Sannwald ended up shooting several options for the album that he hoped to take “into a surrealistic world” by tapping artist and designer Mat Maitland, who’s worked with Michael Jackson, Lana Del Rey, and Elton John.
“The artwork is so important that it feels like an extra track on the album. It’s part of the world, and you can’t really pull it apart,” says Maitland, who also designed the physical album’s packaging. “You’ll always think of the imagery when you’re listening to it.”
Along with the Uchis image on the plexiglass, there are two alternate covers that Maitland worked on. Both see Uchis in what Maitland describes as an “undiluted, sumptuous world of the orchid.” In one, Uchis is seen suspended in mid-air while floating on the flower as if it were a cloud. While building the collages, Maitland says he took inspiration from Prince’s 1987 Lovesexy cover, which sees Princes sitting nude atop some lilies with similar pastels.
“I wanted the orchid to be this otherworldly, oversized fantasy landscape,” Maitland says. “There’s nothing else there: just a world of orchids, and Kali is in that world.”
There’s also a gorgeous gatefold image in the LP packaging where Uchis lies in dirt wrapped in golden rope, her breasts covered by flowers. Behind her, a larger-than-life orchid resembles a vulva. Maitland says there are “birth or sexual elements” as touchpoints that don’t “force the viewer to think one thing or the other, but hints” at them. In Ancient Greece, the orchids also symbolize fertility and virility. It’s no coincidence: the day before dropping her album, Uchis announced that she was expecting a baby with Don Toliver.
A Coachella sneak peek casi ‘te mata’
Producer Lara has a bright memory of hearing Uchis perform “Te Mata” for the first time. He was in Colombia watching a livestream of Coachella, when Uchis started performing the then-unreleased song out of nowhere. “I was like, ‘What?!’ She’s taking the song! It was amazing,” says Lara, who co-produced the track. “That’s how I knew that the song was going to be on the album.”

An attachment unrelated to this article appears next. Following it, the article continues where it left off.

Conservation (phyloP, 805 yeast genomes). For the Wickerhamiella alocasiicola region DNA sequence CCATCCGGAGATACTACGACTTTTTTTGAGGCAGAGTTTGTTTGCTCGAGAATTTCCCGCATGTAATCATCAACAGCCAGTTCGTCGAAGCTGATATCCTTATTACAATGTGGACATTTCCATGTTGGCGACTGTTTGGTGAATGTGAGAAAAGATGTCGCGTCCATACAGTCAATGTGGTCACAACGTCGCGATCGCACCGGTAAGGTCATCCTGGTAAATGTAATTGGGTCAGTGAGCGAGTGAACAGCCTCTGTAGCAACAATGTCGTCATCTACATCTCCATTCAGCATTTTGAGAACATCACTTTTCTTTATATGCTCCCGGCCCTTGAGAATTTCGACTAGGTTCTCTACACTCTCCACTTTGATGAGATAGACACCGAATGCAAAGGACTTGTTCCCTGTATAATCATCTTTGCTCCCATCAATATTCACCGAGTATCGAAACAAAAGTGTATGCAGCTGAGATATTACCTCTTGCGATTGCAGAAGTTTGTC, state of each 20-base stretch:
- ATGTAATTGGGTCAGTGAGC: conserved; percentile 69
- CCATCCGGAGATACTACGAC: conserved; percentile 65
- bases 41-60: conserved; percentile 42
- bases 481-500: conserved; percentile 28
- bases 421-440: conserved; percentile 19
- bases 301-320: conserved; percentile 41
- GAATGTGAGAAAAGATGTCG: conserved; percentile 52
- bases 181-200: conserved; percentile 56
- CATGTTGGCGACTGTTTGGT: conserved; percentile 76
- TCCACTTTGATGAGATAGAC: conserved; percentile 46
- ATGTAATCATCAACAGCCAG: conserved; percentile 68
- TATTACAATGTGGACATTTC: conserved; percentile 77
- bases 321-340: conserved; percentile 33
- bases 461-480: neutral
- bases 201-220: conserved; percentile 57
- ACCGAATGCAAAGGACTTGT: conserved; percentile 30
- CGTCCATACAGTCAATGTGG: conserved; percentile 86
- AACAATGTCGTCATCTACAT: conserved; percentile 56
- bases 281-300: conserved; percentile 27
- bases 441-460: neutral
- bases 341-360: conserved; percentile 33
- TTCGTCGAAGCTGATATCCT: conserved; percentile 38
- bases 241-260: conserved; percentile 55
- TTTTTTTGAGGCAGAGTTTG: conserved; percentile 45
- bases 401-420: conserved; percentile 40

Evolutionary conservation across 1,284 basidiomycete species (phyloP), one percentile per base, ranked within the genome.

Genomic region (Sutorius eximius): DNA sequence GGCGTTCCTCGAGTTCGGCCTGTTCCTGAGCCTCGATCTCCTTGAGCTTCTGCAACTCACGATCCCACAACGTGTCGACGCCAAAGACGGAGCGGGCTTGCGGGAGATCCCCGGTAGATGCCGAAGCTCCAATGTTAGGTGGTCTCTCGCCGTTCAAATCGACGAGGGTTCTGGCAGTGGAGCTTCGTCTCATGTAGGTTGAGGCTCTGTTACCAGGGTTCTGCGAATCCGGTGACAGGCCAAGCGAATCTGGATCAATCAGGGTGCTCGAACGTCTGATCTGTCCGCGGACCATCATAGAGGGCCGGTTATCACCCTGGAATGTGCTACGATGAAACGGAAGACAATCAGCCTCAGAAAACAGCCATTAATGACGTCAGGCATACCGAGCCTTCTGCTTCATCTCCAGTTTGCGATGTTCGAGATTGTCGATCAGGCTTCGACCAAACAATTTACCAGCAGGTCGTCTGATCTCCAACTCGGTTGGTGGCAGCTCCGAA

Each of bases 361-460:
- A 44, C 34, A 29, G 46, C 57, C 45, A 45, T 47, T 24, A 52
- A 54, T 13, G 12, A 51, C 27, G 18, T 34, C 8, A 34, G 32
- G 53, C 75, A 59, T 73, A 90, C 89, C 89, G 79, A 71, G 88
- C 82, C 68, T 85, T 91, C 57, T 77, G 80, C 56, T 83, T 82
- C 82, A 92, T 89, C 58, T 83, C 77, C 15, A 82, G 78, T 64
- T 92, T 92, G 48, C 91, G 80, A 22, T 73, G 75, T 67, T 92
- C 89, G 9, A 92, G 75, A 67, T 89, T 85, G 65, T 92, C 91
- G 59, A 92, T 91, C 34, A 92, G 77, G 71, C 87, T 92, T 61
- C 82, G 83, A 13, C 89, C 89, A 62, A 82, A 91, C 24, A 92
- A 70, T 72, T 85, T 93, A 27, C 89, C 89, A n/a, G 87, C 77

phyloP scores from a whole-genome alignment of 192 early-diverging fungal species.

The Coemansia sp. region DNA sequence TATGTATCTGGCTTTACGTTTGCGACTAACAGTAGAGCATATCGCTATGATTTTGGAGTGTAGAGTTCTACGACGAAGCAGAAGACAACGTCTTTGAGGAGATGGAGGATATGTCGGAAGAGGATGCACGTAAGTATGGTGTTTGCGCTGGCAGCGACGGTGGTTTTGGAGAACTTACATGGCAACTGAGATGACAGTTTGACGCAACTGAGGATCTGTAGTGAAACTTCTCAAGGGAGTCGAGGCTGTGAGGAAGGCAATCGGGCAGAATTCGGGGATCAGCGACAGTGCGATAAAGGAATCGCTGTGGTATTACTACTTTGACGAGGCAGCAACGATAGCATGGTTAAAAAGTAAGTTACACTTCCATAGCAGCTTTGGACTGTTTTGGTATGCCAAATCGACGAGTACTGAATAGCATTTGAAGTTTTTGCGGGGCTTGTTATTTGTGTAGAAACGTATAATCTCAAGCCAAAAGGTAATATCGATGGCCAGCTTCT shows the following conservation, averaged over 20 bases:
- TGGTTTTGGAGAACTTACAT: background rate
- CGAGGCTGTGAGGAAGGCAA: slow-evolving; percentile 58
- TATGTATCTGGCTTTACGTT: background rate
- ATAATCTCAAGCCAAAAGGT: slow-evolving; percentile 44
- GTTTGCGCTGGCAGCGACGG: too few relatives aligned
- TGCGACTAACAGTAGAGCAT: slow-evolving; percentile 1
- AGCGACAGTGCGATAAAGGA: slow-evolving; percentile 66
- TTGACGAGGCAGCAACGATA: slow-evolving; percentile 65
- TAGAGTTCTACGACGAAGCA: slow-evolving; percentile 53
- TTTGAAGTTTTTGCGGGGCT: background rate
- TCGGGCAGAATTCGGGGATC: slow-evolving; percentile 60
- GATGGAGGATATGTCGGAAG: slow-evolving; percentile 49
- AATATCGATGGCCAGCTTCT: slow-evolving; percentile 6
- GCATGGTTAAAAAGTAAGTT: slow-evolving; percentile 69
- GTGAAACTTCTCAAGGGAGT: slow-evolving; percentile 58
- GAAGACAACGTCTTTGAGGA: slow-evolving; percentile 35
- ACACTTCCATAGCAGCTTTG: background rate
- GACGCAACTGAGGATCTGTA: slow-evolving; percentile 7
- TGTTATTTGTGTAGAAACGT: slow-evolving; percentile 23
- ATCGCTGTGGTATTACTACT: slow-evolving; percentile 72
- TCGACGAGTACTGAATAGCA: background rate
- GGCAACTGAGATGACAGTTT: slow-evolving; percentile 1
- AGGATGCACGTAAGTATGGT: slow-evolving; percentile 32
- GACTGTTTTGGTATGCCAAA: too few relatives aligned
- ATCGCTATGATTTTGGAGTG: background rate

Morris, the A&R for the album, says that Uchis playing the song at Coachella was even a surprise to him, but that it created “a demand for the song” for the months leading up to its release. “She’s able to drum up excitement over a long period of time, not because it’s a larger strategy, but because she’s always working on so much and wants to get it out there for her fans,” Morris says. “She makes such timeless music that stands the test of time.”
Lara says that his production team took inspiration from Cuban singer La Lupe’s “La Tirana.” Morris lauded it for having a “telenovela” feel to it, calling it a “natural progression” from the music she made on 2020’s Sin Medio (del Amor y Otros Demonios). “It’s very dark but at the same time is sensual,” Lara says. “I feel like is one of the songs that does represent the roots of Kali in this record.”
An unconventional merengue closer
Uchis ends Orquídeas with a merengue, wedding dancefloor party on “Dame Beso // Muévete.”
“It’s a merengue, but there are parts that are not conventional. This wouldn’t pass in a traditional song, but it’s the blender she puts it in,” explains Seroussi. “To me, it’s beautiful how she makes everything sound like the Kali trademark.”
“It shows a fun side to her personality. I remember the first time I heard that I was like, ‘Wait, what?’” adds A&R Morris. “People aren’t dipping their toes in this sound right now. She’s a trendsetter, and she’s able to explore new terrain and still make it feel like herself.”
Seroussi says Kali wanted to experiment with two types of meringues and was deciding which to proceed with. She loved both “Dame Beso” and “Muévete” so she decided to combine them. “That would’ve never crossed my mind, to be honest,” Seroussi says with a laugh. “Ella hace y deshace. It’s genius. There’s no adherence to rules. Everything stems from her intuition.”